AARP Eye Center
By Amy Geier Edgar
As an AARP Wisconsin volunteer, Jim Senderhauf has faced numerous questions from older people concerned about how they will be affected by the Affordable Care Act (ACA).
The answer is that there is a range of benefits. For example, older people who buy private insurance before they are eligible for Medicare can’t be charged more than three times the rate of younger customers’ premiums.
For those covered by Medicare, the ACA gradually closes the “doughnut hole” in Medicare Part D prescription drug coverage. Medicare beneficiaries do not have to apply for new insurance.
For everyone, the ACA prohibits insurers from denying coverage or charging higher premiums based on a person’s preexisting medical conditions, gender or occupation.
It also eliminates most annual and lifetime coverage caps. Adult children are able to stay on their parents’ insurance until age 26.
The law requires insurance companies to cover preventive health services such as colonoscopies, mammograms and flu shots, without charging for copayments and deductibles.
Two dozen volunteers
“AARP is making the ACA a priority in getting this information to people … and will strive to be a leader as a resource for ACA information,” said Senderhauf, 70, of Oshkosh.
He is one of roughly two dozen volunteers who have been trained to give presentations about how the ACA works and its benefits, said Lisa Lamkins, federal advocacy director for AARP Wisconsin.
Beginning Oct. 1, people will be able to enroll in a private health insurance plan through a federally run marketplace by going online at HealthCare.gov, by calling 800-318-2596. Customer assistance will be available 24 hours every day. Information can also be obtained from the state Office of the Commissioner of Insurance (OCI) website, oci.wi.gov.
Volunteers from some nonprofit groups and other organizations are being trained as “navigators” to provide guidance on using the insurance marketplace, but will not advise people which plan they should select.
AARP will not have navigators, but AARP Wisconsin volunteers will distribute information about the ACA at senior fairs, exhibits and senior centers and through television, radio and social media.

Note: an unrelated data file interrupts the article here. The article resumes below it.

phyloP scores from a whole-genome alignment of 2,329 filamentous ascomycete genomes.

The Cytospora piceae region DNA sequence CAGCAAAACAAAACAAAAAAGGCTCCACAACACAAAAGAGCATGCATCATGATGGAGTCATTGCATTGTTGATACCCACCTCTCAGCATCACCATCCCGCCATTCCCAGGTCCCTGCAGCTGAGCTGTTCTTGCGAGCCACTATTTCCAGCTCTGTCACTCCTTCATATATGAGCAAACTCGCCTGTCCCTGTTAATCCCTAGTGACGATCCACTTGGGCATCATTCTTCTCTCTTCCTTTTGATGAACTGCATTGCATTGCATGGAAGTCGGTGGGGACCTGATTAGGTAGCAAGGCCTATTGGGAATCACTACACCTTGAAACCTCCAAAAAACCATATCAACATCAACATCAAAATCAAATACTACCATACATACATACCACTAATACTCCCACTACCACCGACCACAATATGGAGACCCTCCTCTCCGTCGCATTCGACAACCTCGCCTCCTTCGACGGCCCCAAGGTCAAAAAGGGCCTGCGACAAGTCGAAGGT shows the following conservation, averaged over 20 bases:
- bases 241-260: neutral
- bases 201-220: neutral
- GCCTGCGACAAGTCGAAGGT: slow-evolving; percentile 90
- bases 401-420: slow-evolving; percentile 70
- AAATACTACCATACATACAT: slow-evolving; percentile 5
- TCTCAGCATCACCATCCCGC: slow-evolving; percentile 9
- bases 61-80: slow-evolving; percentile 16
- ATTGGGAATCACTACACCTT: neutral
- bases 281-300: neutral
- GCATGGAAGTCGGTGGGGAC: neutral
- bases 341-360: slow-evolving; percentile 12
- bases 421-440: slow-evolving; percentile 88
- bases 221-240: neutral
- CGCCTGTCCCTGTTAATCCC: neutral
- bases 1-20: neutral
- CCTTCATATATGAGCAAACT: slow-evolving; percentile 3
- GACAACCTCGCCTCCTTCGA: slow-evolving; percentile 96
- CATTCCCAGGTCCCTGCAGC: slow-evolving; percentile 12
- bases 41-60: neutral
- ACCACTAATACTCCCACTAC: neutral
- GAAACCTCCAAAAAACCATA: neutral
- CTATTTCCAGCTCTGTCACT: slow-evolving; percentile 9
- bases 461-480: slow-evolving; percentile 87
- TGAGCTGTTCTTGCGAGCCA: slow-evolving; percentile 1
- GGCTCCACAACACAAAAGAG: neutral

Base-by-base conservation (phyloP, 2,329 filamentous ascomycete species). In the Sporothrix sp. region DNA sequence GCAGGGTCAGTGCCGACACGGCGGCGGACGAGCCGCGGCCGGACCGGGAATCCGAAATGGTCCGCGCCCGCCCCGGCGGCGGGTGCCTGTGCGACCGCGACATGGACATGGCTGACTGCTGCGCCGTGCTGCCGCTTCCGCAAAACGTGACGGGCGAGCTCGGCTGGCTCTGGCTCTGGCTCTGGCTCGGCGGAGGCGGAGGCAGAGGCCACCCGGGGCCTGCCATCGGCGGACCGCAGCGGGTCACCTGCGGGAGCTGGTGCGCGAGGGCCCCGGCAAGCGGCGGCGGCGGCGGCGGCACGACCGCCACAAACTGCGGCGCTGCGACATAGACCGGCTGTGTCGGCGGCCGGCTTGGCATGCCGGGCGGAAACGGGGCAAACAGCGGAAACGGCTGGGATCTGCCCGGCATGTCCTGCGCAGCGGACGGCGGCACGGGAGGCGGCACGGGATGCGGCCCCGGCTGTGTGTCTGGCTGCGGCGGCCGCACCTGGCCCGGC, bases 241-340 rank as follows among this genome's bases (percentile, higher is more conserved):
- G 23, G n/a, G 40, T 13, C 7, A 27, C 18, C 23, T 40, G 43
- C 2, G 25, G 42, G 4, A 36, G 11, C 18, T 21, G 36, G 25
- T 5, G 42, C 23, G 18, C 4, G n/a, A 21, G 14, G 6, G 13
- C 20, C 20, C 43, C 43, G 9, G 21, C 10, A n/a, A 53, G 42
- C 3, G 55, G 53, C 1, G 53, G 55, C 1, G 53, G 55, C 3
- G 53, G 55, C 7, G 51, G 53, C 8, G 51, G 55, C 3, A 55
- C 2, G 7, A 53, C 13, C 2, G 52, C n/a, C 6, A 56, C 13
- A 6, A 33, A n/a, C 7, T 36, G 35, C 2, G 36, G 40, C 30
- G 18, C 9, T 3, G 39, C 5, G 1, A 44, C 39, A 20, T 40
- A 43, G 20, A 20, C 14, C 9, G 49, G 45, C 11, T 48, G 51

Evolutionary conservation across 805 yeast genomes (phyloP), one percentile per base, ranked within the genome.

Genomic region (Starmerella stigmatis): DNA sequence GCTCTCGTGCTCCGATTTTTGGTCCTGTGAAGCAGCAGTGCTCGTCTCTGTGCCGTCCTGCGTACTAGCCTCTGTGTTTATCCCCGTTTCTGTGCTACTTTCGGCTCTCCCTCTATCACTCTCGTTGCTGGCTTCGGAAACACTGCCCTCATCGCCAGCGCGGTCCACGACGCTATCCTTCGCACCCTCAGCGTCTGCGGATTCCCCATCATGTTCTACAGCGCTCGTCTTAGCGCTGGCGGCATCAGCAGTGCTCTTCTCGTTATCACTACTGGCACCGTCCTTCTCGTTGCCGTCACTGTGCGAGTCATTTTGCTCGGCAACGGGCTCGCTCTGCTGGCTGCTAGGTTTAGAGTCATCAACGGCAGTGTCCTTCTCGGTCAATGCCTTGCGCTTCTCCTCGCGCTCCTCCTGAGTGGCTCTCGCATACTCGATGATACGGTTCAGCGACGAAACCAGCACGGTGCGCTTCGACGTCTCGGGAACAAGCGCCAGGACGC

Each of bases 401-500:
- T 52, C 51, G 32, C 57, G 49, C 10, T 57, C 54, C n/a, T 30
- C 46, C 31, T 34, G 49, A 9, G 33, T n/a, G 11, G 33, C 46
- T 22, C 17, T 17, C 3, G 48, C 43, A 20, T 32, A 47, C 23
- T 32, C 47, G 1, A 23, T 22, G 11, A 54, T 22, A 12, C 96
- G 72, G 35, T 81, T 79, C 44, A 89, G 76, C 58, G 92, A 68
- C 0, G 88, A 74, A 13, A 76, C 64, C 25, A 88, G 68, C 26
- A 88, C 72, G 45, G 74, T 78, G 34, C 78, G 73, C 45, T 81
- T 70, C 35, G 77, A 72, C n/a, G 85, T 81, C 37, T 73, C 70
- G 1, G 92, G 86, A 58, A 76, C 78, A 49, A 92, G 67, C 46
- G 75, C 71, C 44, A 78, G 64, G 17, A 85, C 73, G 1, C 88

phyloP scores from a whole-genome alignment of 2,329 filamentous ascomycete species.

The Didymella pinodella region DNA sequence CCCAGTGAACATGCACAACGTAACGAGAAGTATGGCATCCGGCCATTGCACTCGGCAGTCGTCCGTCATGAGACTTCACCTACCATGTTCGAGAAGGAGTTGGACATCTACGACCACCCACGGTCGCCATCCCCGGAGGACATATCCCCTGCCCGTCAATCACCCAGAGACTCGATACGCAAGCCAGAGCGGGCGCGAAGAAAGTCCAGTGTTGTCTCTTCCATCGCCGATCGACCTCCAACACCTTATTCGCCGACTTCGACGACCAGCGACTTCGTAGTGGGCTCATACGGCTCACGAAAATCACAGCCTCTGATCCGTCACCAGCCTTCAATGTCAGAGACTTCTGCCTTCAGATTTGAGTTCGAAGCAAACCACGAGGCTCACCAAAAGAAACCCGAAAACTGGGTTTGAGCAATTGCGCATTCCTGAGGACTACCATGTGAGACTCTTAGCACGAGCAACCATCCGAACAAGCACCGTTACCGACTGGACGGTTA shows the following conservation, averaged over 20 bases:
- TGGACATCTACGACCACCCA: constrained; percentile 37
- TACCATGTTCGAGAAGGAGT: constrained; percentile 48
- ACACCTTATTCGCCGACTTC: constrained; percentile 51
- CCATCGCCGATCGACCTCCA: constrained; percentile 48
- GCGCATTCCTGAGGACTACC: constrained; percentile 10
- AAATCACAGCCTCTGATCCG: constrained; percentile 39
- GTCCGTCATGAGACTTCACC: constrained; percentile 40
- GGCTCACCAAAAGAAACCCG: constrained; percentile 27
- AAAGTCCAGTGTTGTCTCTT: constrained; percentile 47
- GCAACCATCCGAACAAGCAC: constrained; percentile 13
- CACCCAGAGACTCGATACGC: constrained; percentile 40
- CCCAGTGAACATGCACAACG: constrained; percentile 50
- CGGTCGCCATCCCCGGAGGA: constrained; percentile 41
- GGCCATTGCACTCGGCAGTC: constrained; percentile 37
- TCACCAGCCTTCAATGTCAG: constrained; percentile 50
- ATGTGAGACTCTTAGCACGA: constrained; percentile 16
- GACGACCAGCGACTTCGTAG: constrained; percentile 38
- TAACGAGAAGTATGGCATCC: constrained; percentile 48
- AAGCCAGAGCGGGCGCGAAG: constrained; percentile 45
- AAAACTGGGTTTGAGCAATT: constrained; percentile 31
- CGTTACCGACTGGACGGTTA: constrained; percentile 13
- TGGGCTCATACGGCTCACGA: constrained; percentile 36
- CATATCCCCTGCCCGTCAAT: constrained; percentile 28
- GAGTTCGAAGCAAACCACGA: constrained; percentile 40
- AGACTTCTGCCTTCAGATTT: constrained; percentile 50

The health insurance plans are scheduled to be available for the public to study this month. Because some health insurers in Wisconsin provide coverage on a regional basis, the federal marketplace will likely follow a similar pattern, said J.P. Wieske, legislative liaison and spokesman for the Office of the Commissioner of Insurance.
About 500,000 people are uninsured in Wisconsin, including roughly 100,000 ages 50 to 64, according to an AARP Public Policy Institute report. Of those 100,000, about 37,000 could have been covered by Medicaid if Wisconsin lawmakers had not voted against expanding Medicaid eligibility.
Coverage for those enrolled by Dec. 15 will begin Jan. 1. People who enroll later will receive coverage about a month after they sign up.
Low- and middle-income people may qualify for a subsidy. For example, subsidies will be available for single people with no dependents who earn up to about $46,000 and for families of four with an income of up to about $94,000.
The ACA requires nearly all Americans to have health insurance beginning next year or pay a tax penalty of at least $95 on their federal tax return.
Groups can request a trained AARP volunteer speaker by calling toll-free 866-448-3611, ext. 56309, or going to aarp.org/wi for a speaker request form.
“By cutting through the myths and delivering the facts, we can help ensure that the benefits of the ACA are understood and fully utilized,” said Sam Wilson, AARP Wisconsin state director.
For more information about the ACA, go to healthlawanswers.org.
Amy Geier Edgar is a freelance writer living in Racine, Wis.